We all know the basic principles that guide weight loss: you need to eat well and you need to move your body. But, sometimes, we want to see results more quickly and will resort to just about anything that will offer us a fast fix. Apple cider vinegar (ACV) has been touted as one of those fixes. It is believed that drinking apple cider vinegar can help you detox, lose weight and boost your overall health.
Drinking ACV involves mixing anywhere between one teaspoon and two tablespoons in eight ounces of water and downing it first thing in the morning. But does it actually work? Well, we've got answers for you!
Here is what the experts say you need to know before jumping on this bandwagon:
1. ACV does not actually cause weight loss.
“There are many mostly unfounded claims about apple cider vinegar,” says Scott Kahan, M.D., M.P.H., Director of National Center for Weight and Wellness. Kahan specializes in obesity management and frequently fields questions on this very subject. To put it plainly, there is no rigorous science to back up the claims that ACV boosts metabolic processes. “Like with most supplements, people make a lot of claims based on absent or extremely poor data,” says Kahan. “Virtually no [scientific literature] comes up for this, and what does is usually tiny, not well-done studies in obscure journals.” Because of these facts, Kahan says these examples are useless when it comes to supporting weight loss claims. Registered dietitian, Abby Langer, agrees, saying, “apple cider vinegar doesn’t have any physiological properties that speed up your metabolism or melt fat."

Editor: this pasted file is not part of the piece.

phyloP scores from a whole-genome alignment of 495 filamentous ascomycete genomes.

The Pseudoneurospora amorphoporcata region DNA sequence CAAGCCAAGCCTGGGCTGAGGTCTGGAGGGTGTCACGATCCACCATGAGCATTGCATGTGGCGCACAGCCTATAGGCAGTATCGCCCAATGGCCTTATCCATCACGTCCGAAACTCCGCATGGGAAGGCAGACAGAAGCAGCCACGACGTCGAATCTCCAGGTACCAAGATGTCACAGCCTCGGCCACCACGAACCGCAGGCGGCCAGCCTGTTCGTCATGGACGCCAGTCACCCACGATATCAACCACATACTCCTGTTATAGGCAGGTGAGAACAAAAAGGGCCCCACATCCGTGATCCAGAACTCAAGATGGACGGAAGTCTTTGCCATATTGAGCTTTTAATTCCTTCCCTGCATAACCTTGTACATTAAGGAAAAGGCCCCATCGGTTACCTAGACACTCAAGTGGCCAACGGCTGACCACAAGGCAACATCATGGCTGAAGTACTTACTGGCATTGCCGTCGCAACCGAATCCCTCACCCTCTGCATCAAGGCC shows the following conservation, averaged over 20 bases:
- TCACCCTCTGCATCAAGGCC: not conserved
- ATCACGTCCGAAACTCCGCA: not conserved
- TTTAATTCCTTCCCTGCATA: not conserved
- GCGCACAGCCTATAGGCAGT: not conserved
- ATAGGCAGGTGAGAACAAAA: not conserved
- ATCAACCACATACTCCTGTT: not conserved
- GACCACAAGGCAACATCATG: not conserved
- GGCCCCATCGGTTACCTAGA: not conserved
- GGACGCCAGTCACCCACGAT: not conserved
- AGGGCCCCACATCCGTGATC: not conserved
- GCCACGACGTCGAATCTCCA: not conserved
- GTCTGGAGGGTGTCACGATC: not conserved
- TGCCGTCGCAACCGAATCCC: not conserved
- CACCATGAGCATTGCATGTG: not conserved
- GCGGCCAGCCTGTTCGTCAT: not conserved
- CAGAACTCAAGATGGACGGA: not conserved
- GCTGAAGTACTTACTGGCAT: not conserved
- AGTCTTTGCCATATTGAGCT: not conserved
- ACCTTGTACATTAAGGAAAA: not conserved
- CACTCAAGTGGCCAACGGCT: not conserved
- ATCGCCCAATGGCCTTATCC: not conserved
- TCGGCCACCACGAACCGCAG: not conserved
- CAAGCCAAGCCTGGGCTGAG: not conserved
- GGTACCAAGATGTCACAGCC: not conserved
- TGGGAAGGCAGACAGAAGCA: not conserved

BUT, none of this means that it doesn't offer some health benefits.
2. It can be a probiotic.
ACV is derived from fermented apple juice, and like other fermented foods, it can contain bacteria that will help keep your gut healthy. “If you get raw, unpasteurized apple cider vinegar, it contains the ‘mother,'... that consists of enzymes, proteins, and probiotics which leach into the liquid,” says Langer, referencing the strands that make the vinegar appear cloudy. Pasteurization removes this mother, meaning any probiotic benefit is lost. Even if you are drinking raw ACV, you should be consuming no more than a few tablespoons a day which is not enough to see major health benefits.
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3. ACV is not a natural way to detox.
The thing is, your body already does a bang up job of detoxing itself. This is why you have a liver, kidneys, and intestines. These vital organs help your body absorb nutrients while eliminating waste in the form of urine and feces. “Despite what you may read, there’s nothing magical about apple cider vinegar,” says Langer.
4. It isn't the best appetite suppressant.